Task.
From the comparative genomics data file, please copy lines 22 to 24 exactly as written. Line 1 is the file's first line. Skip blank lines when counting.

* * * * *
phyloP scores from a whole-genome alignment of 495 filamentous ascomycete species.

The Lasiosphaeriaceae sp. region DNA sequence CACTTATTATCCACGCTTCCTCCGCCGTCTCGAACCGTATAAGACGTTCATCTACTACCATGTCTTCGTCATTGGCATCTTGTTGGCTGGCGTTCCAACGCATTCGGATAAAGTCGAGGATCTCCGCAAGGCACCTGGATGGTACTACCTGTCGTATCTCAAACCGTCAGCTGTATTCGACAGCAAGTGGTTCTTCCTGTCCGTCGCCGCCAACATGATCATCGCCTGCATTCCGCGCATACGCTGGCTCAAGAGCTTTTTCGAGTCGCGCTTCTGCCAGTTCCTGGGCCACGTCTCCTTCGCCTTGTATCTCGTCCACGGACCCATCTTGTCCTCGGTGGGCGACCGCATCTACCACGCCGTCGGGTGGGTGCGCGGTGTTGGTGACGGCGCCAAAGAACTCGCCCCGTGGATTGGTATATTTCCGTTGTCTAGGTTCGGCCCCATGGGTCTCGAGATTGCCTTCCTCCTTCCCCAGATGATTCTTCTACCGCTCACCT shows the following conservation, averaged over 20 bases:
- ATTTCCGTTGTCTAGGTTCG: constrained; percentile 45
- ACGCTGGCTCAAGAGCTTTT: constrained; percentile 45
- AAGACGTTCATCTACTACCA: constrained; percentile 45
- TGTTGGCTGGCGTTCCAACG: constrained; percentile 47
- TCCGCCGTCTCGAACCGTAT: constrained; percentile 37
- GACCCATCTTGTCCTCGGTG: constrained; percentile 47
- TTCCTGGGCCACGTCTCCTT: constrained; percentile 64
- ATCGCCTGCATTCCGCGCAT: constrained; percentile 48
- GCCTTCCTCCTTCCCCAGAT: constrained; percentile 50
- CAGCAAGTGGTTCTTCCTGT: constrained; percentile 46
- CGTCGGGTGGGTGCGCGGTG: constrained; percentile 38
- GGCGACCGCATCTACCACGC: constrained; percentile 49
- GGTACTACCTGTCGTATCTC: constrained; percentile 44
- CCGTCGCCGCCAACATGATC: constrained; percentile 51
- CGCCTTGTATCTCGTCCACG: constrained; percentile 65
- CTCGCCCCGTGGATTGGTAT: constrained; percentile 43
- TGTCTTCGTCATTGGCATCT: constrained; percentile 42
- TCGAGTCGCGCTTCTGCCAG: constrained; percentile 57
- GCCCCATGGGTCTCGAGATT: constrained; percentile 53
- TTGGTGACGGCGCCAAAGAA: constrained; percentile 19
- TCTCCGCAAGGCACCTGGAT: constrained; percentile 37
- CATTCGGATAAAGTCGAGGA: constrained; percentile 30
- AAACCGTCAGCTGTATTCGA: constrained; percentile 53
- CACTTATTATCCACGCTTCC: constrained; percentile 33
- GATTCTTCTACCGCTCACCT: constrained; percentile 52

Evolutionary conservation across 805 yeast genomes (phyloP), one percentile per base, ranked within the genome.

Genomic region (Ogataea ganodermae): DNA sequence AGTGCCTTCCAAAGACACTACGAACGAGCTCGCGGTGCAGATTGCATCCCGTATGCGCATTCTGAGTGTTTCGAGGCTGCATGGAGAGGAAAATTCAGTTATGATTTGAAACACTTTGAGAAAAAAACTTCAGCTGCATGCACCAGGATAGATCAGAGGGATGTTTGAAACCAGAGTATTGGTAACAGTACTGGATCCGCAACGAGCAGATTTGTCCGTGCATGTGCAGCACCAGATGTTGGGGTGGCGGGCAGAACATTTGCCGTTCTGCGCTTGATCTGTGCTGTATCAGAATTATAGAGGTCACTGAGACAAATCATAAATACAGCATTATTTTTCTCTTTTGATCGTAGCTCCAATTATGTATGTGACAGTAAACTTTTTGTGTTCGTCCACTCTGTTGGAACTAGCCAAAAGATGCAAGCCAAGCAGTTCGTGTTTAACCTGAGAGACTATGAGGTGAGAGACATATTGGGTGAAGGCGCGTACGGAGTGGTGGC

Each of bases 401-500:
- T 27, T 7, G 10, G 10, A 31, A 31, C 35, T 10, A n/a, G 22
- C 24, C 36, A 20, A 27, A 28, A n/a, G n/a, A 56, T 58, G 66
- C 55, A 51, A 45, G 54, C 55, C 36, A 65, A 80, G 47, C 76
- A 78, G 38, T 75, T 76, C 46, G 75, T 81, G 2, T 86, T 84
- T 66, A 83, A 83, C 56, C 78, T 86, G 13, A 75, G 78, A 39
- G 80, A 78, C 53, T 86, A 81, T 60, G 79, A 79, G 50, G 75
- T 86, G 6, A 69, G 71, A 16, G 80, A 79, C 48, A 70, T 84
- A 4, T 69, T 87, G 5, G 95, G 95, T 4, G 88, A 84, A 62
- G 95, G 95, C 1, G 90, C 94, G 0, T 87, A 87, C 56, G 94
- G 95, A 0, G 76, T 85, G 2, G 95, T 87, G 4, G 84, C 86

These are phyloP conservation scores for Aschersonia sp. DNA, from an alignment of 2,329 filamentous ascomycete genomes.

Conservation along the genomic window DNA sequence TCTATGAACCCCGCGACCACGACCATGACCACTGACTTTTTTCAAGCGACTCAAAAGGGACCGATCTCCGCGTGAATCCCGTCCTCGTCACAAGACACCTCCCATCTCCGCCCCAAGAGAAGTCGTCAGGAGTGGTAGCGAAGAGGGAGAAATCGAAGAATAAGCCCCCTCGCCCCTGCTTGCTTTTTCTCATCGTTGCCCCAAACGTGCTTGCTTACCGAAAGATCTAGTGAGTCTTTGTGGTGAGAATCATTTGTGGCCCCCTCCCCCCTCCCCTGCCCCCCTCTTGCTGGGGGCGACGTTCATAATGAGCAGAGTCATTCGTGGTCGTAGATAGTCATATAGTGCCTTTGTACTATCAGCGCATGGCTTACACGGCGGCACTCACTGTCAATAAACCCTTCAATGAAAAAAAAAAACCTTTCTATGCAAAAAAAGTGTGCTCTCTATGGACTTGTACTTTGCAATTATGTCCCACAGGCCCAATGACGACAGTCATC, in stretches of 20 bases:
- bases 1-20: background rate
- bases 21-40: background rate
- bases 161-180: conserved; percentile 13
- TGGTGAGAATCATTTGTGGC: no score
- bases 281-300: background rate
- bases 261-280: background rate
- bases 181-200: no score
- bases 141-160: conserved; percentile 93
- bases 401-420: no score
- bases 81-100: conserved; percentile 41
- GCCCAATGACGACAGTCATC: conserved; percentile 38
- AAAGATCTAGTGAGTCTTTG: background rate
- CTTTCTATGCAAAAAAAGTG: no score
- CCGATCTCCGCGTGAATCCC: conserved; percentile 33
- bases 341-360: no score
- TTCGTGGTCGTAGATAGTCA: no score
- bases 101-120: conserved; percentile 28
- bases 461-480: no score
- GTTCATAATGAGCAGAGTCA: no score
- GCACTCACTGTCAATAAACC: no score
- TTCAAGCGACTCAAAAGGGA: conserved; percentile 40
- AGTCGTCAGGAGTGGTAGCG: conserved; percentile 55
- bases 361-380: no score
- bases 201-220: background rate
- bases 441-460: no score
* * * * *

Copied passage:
- TTGGTGACGGCGCCAAAGAA: constrained; percentile 19
- TCTCCGCAAGGCACCTGGAT: constrained; percentile 37
- CATTCGGATAAAGTCGAGGA: constrained; percentile 30